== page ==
"ACEs" are adverse childhood experiences that cause such deep trauma to a child's brain that he or she will exhibit the effects decades later — well into his or her adolescence and adulthood.
ACEs may include physical, emotional, or sexual abuse, neglect or profound dysfunction in a household such as the presence of mental illness, domestic violence, incarcerated family members, or substance abuse in the home.
ACEs take many forms — as do their impacts. These kinds of experiences in childhood lead to a multitude of maladies in adults, showing up in severe obesity, alcoholism, STD transmission, and suicide rates that exceed the national averages among other dangerous health deficiencies.
ACEs also lead to crime. What may begin as acting out in school can evolve into more serious behaviors among this young population, particularly when positive influences in their lives are essentially absent.
Earlier this week, the Chattanooga Mayor's office and the Chattanooga Police Department suggested some changes to the Violence Reduction Initiative (VRI), which has been the city's signature crime fighting strategy for the last four years. With the knowledge of ACEs informing the improvements, the VRI will now include a deep, sustained focus on our city's youngest gang members — the children and teens who may be most susceptible to seeing gang activity as viable, even enviable, when committed by their older siblings or other role models.
This focus will be felt in many arenas of a child's life, starting in early childhood and working with their parents and caregivers at home. Continuing through adolescence, it will help build support networks in their schools and communities to develop systems that will provide them with healthier, safer groups of friends. The technical term for this work is "multisystemic therapy," which essentially means that we're going to surround these young people with love, support and options that they may not otherwise have.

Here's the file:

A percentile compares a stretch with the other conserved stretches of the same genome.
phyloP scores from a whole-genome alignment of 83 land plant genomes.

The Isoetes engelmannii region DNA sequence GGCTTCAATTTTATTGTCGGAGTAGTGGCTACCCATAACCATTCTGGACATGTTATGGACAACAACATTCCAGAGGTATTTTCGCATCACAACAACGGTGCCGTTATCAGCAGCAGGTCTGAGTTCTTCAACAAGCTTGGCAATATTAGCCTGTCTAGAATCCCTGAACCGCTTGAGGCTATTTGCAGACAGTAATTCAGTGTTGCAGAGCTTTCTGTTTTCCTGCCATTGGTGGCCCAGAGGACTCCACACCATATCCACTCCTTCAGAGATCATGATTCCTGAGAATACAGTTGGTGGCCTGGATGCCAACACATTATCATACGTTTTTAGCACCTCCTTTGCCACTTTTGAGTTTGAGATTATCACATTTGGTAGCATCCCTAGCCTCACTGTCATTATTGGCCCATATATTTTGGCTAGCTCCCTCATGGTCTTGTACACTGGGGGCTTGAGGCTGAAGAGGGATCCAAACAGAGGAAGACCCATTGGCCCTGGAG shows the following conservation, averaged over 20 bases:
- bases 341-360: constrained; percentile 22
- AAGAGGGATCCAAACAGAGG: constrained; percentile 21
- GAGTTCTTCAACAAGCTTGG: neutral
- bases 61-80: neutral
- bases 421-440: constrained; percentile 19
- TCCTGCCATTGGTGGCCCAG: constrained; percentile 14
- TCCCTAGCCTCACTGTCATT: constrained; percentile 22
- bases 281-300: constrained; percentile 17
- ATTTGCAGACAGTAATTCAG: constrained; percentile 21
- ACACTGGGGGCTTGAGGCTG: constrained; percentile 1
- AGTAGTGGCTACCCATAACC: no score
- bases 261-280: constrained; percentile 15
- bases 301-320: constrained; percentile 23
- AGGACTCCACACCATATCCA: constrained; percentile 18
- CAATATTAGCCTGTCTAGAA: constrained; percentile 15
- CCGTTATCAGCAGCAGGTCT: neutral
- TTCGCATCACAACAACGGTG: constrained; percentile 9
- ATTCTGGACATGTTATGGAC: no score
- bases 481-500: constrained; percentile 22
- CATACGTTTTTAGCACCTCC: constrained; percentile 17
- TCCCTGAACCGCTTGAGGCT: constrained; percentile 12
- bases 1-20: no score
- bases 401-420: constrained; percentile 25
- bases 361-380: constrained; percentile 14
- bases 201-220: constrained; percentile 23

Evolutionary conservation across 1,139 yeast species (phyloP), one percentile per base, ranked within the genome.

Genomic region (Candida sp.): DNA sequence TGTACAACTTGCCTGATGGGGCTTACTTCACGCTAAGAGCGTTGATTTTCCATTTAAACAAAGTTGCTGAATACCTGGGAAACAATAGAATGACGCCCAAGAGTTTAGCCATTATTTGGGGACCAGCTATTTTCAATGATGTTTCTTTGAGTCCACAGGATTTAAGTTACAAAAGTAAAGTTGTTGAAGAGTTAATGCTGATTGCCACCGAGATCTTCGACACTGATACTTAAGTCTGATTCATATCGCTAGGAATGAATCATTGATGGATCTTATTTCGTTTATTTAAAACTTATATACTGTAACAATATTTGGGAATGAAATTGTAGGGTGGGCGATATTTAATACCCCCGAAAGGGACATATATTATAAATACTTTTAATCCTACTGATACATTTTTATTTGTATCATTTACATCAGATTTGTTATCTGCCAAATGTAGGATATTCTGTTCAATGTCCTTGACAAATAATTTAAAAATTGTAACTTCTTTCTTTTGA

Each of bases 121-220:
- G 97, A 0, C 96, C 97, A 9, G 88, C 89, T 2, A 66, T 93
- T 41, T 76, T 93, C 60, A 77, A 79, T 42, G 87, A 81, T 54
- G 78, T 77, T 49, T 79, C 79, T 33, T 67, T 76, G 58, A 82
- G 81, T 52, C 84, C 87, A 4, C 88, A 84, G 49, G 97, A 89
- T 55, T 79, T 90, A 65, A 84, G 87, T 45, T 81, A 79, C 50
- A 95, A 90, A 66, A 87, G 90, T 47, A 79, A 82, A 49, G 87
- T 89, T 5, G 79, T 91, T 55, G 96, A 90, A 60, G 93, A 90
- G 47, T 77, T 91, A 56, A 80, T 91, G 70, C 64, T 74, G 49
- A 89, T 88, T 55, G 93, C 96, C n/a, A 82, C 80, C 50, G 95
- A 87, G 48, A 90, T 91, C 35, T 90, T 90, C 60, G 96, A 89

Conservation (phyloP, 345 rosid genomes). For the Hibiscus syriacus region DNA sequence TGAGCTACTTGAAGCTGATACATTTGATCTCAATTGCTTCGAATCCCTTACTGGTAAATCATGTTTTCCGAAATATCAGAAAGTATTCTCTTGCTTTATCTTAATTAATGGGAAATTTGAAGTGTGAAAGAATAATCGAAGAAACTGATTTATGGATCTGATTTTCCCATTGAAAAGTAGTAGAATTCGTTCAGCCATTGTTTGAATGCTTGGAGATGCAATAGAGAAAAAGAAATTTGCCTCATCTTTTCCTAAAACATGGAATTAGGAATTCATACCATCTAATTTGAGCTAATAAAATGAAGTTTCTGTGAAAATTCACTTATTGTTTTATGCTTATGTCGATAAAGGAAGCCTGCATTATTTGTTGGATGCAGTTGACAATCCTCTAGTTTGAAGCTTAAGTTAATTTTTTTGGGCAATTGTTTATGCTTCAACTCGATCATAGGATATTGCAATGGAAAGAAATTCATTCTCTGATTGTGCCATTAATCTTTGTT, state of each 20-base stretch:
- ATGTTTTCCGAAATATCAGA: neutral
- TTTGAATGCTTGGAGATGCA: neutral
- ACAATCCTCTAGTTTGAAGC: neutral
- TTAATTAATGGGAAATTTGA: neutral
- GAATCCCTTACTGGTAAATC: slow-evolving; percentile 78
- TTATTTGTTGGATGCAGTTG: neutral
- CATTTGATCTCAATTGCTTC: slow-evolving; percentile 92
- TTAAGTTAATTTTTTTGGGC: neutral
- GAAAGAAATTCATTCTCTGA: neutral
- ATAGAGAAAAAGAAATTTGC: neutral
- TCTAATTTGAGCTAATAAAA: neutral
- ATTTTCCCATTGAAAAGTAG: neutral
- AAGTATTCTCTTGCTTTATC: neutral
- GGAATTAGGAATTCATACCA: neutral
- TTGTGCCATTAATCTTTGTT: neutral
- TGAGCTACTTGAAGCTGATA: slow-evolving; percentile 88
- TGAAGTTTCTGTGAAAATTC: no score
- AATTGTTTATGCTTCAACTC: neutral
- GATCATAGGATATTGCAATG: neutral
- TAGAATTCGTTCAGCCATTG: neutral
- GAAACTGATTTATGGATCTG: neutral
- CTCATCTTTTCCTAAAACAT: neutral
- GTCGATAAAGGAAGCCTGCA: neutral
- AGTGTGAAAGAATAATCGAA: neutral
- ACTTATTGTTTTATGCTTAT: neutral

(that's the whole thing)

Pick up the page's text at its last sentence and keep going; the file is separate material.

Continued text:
If we work together to interrupt a lethal cycle of violent behavior by adults and subsequent behavior modeling by children, we can substantially decrease the savage and destructive acts that are ripping too many Chattanooga neighborhoods apart.
The research behind ACEs is indisputable. Every day, we see its catastrophic impacts first-hand — at first, in misbehavior in our schools, then in juvenile courtrooms and detention facilities, and then too often in hospital rooms through violence or adult health issues that impact the stability of individuals and families.
Abraham Joshua Heschel famously said that "there is no limit to the concern one must feel for the suffering of human beings In a free society, some are guilty, but all are responsible."
The United Way of Chattanooga, in partnership with Chattanooga 2.0 and other community organizations, has invested in ACEs training throughout the region to raise awareness and educate the public on where and how adverse childhood experiences afffect citizens locally.
The Hamilton County Juvenile Court works to safely rehabilitate hundreds of young people every year who find themselves on the wrong side the law.
But the entire Chattanooga community has a responsibility to these children — for their sake and ours.
Robert Philyaw is Hamilton County Juvenile Court Judge and Jamie Bergmann is vice president of community impact for the United Way of Greater Chattanooga.